I am sure, we all very well know the core elements of this story (certainty of death and uncertainty of its timing) at the intellectual level. Still, the way it is presented, it hit me hard when I read it for the first time.
My purpose of disseminating this story is not to create a sense of anxiety and hopelessness. If we look positively, it gives us a clear message –
“Plan and hope for the best, yet, at every moment be prepared for the worst.”
Let me share some of my experiences and changes in my behaviour, after reading and grasping the message of this story:
- I have become more tolerant towards people, their differing views, and behaviours
- I am now more conscious of the need to remain connected with those for whom I care. As and when a thought occurs that I have not talked to a friend for some time, I immediately try to call him and not leave it for (uncertain)tomorrow.
- Same is true for all members of immediate and even extended family. (Some of you may be surprised that I am in regular touch with even third level of my cousins and their families). Almost religiously, I connect with each family member, especially my seniors, frequently.
- If I have hurt or harmed someone, I immediately try to talk to him and apologise, not leaving it for some other day.
- Similarly, if I have a grudge against someone (who may have hurt or harmed me), as soon as possible, I try to forgive, call him, and try to mend relations.
- Whenever a thought of doing a good deed (like making an offering to a good cause) crosses my mind, I try to act on it immediately. In my mind, I am in “Debt” to that person or organization from the time the thought occurred, to the time I acted on it. And I do not want to leave this world in “Debt” to someone (as far as possible).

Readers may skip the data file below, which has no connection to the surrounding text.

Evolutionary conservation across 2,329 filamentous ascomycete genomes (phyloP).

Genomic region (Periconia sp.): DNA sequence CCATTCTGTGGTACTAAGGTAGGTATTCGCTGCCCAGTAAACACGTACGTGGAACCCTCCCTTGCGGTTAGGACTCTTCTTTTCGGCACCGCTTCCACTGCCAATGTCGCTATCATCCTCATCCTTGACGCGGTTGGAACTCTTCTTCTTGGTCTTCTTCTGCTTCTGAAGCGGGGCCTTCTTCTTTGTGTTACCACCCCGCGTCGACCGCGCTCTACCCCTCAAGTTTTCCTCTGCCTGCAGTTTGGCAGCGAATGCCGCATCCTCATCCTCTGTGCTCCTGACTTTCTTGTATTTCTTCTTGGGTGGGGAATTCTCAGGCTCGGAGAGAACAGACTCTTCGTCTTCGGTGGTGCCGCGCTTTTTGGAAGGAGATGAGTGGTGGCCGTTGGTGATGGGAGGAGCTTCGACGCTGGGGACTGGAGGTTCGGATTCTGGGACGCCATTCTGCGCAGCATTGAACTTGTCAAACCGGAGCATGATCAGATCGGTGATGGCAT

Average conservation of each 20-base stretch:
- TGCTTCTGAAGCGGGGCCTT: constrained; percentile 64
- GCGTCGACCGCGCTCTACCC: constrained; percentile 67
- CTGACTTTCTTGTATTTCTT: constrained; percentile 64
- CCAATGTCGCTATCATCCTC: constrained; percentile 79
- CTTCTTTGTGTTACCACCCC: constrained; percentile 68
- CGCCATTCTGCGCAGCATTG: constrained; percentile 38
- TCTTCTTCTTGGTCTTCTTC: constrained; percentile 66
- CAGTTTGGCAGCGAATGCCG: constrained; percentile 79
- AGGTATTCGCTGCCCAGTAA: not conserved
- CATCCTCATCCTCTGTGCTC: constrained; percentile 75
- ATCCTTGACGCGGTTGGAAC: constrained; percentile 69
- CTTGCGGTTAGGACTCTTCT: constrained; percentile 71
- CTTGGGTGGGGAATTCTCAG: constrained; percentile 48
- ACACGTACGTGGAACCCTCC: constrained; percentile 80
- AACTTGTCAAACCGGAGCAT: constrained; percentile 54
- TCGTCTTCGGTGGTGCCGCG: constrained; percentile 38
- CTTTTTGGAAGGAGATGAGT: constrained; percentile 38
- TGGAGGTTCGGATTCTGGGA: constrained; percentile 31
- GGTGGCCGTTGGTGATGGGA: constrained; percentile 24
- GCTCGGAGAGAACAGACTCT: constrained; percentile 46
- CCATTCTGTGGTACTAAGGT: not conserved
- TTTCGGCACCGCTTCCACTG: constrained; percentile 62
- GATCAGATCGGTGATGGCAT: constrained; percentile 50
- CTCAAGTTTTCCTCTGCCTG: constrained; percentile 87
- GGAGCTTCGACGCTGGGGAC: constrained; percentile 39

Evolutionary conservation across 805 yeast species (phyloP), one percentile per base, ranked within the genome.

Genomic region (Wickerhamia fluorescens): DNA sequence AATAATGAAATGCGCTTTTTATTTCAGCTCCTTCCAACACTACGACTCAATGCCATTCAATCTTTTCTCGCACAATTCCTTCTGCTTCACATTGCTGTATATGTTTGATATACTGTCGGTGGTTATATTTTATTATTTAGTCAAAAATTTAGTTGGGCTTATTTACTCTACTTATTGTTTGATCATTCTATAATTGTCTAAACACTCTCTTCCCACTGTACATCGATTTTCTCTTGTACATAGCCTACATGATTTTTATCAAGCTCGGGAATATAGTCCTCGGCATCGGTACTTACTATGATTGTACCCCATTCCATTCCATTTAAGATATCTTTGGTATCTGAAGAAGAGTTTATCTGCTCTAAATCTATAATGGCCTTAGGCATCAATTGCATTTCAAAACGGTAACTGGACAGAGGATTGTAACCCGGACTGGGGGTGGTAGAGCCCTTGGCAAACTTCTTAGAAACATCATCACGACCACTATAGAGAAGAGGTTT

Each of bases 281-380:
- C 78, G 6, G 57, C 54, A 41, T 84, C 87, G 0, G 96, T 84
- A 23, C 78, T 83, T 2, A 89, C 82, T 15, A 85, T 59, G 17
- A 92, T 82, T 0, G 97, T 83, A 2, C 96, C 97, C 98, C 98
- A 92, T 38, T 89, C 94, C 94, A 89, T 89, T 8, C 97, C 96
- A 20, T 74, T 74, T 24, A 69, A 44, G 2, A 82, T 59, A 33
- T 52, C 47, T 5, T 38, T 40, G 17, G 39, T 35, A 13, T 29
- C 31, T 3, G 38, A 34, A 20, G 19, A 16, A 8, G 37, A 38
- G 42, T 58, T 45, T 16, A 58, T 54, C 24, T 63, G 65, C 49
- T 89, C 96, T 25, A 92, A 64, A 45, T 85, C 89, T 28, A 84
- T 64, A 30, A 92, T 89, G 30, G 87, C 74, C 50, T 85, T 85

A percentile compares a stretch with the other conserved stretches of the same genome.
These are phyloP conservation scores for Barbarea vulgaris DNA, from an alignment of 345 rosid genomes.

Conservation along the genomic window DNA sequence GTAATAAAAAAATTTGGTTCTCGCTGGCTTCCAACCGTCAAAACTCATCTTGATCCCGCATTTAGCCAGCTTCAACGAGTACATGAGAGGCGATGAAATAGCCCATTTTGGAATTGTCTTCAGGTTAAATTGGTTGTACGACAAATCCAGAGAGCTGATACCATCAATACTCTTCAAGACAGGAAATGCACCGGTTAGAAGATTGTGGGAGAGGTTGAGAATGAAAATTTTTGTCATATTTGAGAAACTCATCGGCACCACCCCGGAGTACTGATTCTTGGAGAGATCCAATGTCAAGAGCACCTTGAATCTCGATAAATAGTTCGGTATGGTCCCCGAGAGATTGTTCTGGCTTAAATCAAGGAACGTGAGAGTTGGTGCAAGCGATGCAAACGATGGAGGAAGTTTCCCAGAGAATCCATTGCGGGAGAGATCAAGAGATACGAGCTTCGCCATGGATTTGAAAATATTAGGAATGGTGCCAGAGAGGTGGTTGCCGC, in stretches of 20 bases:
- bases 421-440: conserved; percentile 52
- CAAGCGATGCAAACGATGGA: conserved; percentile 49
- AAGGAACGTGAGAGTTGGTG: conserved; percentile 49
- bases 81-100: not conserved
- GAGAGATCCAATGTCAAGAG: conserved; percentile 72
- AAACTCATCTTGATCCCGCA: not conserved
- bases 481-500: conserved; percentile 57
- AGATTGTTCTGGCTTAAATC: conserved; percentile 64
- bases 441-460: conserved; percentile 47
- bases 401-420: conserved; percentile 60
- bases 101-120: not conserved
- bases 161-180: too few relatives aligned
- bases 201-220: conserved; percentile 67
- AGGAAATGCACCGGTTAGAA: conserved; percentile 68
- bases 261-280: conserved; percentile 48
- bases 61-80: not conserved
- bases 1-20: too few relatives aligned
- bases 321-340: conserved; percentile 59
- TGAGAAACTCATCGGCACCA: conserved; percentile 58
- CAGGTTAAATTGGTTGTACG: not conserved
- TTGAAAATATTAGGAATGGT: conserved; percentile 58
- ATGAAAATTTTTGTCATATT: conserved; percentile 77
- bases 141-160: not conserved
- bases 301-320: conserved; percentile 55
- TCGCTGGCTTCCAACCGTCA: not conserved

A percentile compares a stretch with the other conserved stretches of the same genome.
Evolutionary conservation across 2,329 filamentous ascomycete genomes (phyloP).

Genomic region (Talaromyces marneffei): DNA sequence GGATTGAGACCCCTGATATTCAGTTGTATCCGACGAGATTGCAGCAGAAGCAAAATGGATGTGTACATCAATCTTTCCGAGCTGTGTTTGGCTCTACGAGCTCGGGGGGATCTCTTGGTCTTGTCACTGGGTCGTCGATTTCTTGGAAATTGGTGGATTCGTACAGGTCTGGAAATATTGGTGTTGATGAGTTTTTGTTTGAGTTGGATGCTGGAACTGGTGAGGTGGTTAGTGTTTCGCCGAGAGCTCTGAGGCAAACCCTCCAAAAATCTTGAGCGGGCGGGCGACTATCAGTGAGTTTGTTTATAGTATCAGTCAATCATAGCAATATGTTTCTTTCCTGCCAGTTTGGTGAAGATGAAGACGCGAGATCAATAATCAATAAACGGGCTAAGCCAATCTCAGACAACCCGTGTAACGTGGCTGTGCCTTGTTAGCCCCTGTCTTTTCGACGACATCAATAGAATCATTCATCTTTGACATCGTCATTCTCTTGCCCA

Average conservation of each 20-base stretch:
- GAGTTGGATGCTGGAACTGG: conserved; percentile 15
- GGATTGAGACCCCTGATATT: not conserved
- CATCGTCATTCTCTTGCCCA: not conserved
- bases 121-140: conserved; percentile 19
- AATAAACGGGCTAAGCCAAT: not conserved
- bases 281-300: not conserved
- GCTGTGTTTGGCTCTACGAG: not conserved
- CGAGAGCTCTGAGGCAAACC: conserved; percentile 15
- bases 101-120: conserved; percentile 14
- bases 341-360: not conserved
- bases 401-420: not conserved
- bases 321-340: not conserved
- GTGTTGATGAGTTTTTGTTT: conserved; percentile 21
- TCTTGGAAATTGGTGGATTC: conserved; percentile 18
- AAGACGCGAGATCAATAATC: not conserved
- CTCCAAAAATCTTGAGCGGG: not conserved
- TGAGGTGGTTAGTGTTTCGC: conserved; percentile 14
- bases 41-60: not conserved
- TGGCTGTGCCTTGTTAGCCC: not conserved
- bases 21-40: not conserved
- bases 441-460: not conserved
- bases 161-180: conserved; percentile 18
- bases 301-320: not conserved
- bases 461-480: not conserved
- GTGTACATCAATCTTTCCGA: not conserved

- Similarly, I avoid buying anything on credit even from a known shop. Once, while picking up a pan (betel leaf) from a regular shop, I had only a hundred rupees currency note, but the shopkeeper did not have enough change to give back to me. Since I was a regular customer, he suggested that I can pay to him on my next visit. But I insisted that he keep the 100 Rupees note and give me change when I visit him next. Once again, my thought process was same – I do not want to be in debt at any time.
- I have become very conscious that my wife and children should always (once again the same thought process of being prepared for the worst at any moment), be fully informed of all my monetary transactions, assets in real time. A proper record of all assets is clearly made, updated regularly and is accessible to each of my dependents so that no one is left running from pillar to post for the administrative work post death. Almost all investments are in joint names with clear nomination.
- In my personal view, handling immovable property is one of the most difficult projects for the successors. It is time consuming, needs voluminous documentation and a lengthy interaction with our notoriously slow bureaucracy and judiciary. It is also a leading cause of conflicts between siblings. Therefore, I have disposed of all properties except the house I am living in.
Please, even for a moment, do not think that I have become an ideal person and am trying to impress everyone with (or boasting about) my planning.
Far from it, I am only trying to take a few steps in the direction of leaving as little a mess as possible whenever that unknown and unseen but certain moment comes. Like the true and exact value of the constant “Pi” can never be determined fully, but, for our everyday life we use a reasonable approximation ( in Calculus, a variable tends towards a value but can never reach it); no one can ever be fully prepared but each of us can make our efforts in that direction.